Cape Town - For a few seconds during parliamentary secretary Michael Coetzee’s funeral on Saturday, the man’s own voice filled St George’s Cathedral.
“My name is Michael Coetzee and I work here in Parliament as the secretary of Parliament,” said the voice. “I have worked in unions. I have worked in a factory. And I work here for the time being… I have worked in Parliament for 12 years and have been secretary for two years… and I’ll be here for a little while longer.”
It was a short clip, filmed just two weeks before Coetzee died on Friday last week after a long battle with cancer, nothing more than him introducing himself to the new parliamentarians, and looking much older than his 54 years.
“But it showed so much of ‘Mikey’, said former finance minister Trevor Manuel; that self-effacing humour, that mischievous smile.
“I’ll be here a for a little while longer,” repeated Manuel. “(Coetzee) knew exactly what was happening to him. But trying to ensure democracy triumphs because Parliament functions is something he was deeply committed to.”
Manuel told the packed cathedral on Saturday that Coetzee was “exceedingly intolerant of wrongdoing, something fuelled by a rare courage that was a constant in his life”.
Deputy President Cyril Ramaphosa called him “dedicated, sincere, honest, and committed to excellence and service”.
“Michael, in his job, had to know not only the rules and ethics of Parliament, but also the constitution inside and out… He was a person of diligence. He was disciplined, methodical. Much more than the secretary-general of the ANC or the minister of finance or the Speaker of Parliament, he was the consummate public servant.”
Ramaphosa and ANC deputy secretary-general Jessie Duarte presented a folded ANC flag to Coetzee’s wife, Bridgette, and son, Matthew.
Born on August 25, 1959, Coetzee grew up in on a farm outside the small town of Loerie in the Eastern Cape.
He was exposed to the Black Consciousness Movement during his high school years in Uitenhage, and was deeply shaped by the politically-charged atmosphere of the University of the Western Cape in the late 1970s and early 1980s.
He was “the greatest of our generation”, Manuel told the mourners.
Vice-Chancellor of the Nelson Mandela Metropolitan University, Professor Derrick Swartz, said: “I can’t believe how young we were, the kids we were – barely in our early 20s. Black Consciousness spawned in his imagination the idea that something must be done to bring down this regime… (apartheid) was made by human endeavour, and so it could be undone with human ingenuity, as well.”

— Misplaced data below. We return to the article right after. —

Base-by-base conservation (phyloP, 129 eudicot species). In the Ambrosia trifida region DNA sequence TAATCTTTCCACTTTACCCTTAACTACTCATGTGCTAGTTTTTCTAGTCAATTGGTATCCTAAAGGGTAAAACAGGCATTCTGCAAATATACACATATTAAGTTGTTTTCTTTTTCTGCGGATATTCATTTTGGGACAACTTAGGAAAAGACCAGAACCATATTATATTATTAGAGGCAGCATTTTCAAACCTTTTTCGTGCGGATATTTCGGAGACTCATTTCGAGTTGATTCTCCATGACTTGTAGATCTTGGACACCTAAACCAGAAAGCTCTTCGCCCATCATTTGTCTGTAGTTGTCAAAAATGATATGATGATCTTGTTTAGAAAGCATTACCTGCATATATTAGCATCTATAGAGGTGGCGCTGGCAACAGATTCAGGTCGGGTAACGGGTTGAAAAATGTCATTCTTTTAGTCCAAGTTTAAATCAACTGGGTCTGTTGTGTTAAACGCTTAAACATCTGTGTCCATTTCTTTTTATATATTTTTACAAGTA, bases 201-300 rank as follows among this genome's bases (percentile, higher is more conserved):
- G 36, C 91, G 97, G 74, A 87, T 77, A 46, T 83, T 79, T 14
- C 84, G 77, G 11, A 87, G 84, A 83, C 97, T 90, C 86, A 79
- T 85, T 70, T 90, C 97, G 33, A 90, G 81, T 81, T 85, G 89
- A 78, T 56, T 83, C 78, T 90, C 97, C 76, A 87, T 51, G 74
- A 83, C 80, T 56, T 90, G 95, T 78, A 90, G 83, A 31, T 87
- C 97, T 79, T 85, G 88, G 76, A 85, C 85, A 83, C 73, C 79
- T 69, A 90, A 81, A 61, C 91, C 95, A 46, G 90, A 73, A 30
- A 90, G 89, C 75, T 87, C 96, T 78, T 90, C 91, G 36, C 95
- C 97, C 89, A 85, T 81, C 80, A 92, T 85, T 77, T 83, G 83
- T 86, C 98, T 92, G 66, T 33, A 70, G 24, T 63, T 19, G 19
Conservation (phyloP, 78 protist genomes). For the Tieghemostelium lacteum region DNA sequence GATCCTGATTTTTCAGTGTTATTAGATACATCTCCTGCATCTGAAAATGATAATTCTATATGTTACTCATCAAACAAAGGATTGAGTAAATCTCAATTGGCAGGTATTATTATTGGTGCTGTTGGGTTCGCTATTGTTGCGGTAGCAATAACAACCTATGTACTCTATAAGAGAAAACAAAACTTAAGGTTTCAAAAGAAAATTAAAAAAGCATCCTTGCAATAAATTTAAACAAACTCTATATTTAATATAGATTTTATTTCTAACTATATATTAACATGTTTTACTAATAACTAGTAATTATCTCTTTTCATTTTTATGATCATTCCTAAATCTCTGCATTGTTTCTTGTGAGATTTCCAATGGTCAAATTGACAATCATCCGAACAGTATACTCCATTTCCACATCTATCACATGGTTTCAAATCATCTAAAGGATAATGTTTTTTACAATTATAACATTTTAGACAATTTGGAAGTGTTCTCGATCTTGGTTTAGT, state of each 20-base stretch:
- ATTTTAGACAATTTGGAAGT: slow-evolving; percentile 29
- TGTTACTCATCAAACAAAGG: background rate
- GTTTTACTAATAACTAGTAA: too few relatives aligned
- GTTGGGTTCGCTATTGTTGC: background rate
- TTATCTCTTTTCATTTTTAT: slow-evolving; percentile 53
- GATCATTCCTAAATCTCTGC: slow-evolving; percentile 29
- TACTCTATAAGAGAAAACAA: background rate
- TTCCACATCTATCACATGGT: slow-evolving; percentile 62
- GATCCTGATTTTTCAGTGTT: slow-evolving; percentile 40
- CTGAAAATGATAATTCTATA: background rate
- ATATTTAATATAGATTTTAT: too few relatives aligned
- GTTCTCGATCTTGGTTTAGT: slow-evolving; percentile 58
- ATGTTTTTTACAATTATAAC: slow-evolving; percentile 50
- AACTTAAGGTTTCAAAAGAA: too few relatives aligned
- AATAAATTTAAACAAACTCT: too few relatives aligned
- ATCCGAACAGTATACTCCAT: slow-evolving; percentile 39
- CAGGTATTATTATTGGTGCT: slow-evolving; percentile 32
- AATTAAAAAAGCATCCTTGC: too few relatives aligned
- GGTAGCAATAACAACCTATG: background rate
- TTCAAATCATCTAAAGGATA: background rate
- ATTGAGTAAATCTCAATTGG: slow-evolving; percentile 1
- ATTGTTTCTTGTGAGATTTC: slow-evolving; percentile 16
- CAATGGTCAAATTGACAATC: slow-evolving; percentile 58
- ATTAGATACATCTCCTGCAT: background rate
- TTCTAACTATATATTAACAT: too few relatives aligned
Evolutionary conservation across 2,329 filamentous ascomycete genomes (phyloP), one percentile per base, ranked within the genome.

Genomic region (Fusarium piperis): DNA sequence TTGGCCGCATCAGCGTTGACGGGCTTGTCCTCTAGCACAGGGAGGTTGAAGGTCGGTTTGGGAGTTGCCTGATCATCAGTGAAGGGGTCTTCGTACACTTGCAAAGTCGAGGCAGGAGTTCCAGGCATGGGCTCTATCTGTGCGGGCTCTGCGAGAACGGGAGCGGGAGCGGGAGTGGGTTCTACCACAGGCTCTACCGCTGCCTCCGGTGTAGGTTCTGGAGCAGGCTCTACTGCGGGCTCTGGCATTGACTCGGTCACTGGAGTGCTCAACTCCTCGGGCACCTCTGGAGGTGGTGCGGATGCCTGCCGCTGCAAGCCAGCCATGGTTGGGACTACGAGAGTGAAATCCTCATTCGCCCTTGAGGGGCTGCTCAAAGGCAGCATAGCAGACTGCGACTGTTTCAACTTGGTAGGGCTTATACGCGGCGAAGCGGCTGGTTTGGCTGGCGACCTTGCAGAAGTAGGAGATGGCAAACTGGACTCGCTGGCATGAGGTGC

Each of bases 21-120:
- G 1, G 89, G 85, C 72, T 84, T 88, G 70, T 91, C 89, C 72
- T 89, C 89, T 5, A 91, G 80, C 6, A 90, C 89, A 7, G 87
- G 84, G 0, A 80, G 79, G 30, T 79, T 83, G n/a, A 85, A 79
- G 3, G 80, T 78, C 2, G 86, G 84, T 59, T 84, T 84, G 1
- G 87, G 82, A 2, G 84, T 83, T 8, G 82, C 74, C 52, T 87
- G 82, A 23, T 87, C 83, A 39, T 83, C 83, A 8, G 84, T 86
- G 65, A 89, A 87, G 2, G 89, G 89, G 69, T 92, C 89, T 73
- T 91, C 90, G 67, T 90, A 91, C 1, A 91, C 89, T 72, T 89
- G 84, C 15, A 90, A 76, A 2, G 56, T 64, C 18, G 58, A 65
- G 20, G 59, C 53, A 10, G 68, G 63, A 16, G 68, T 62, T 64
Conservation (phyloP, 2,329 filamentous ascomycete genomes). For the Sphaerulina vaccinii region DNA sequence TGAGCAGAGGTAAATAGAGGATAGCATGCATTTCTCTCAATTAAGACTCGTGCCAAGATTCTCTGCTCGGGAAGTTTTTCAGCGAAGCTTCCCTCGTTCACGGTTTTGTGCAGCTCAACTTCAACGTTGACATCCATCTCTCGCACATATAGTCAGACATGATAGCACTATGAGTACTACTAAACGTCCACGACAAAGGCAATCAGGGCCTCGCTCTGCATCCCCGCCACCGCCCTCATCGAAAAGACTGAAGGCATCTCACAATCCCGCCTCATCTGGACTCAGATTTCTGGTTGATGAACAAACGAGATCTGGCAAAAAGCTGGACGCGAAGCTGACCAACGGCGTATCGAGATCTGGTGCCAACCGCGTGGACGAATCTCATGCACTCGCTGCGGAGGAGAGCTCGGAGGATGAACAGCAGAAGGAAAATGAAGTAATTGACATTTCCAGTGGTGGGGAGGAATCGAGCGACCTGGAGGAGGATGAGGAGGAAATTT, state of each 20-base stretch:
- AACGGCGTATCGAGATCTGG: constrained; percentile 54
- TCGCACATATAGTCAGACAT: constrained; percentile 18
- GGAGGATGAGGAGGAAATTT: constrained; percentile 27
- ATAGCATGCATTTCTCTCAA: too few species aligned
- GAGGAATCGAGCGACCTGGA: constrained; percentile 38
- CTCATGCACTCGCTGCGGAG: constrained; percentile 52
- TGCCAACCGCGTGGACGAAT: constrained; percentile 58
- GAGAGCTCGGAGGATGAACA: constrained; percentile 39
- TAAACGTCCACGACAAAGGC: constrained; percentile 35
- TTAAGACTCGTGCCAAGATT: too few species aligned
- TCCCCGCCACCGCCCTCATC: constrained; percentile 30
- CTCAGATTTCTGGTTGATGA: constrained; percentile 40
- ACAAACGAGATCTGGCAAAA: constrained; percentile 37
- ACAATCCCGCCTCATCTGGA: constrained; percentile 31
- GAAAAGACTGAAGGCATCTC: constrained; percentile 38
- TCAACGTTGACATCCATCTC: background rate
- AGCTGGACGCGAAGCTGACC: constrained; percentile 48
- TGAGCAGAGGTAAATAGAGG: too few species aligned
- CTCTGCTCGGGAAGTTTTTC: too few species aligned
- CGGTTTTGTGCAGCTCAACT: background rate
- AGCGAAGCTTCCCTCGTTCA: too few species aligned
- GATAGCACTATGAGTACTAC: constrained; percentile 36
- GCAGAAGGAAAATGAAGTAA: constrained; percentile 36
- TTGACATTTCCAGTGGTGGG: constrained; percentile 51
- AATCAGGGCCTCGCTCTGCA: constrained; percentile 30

In 1981, Coetzee was recruited into the ANC underground along with Headley King and Parliament’s security chief Zelda Holtzman.
He was arrested in 1983 after information linking him to the banned organisation was found during a raid by the SADF in Lesotho, where some of the ANC’s underground structures were based. About a month later, King and Holtzman were arrested too.
The State had expected him to appear as a State witness and sell out his comrades for furthering the aims of the ANC, said Holtzman.
Instead, Coetzee took to the stand and swore to tell the truth, the whole truth, “so help me Oliver Tambo”.
“This was in 1983,” said Manuel. “You can’t begin to fathom what that did to the magistrate, to the police, to the prosecutor. It was not a mistake – it was a calculated move, done with the same style and intent and mischievousness. Can you begin to understand the scale of courage of this being, this best of us?”
Coetzee was charged with perjury and spent a year in Allandale Prison, not sitting around discussing politics with fellow comrades, but as a common-law prisoner.
“So he got himself in charge of the library,” said Holtzman. “He said, ‘I can now access books and will make sure the inmates have books – and will make sure they read’.”
Coetzee went on to work for the Chemical Workers Industrial Union in East London and helped form Cosatu. He also worked as a human resources manager in Parliament, and later as deputy personnel manager and industrial relations manager at UWC.
With democracy in 1994, he became secretary to the Gauteng Provincial Legislature.
In 2002 he was appointed deputy secretary of Parliament, and in 2012, secretary.
But Swartz said that among the issues Coetzee contended with was the move from being in a position of rebellion to one of power. “For someone with radical views and ideas of socio-economic transformation, how he must have grappled with these contradictions and the paradoxes of power... He was shaped intensely by the idea of radical equality, not just politically but socio-economically. This is Mikey’s unfinished business – a more equal, socially just society.”
“I’m supposed to say, ‘May he rest in peace’, but his resting, and our resting because we think he’s resting, would do the struggle and life of Michael a great disservice… You must struggle for what’s right. If you allow corruption, you’ve robbed the poor .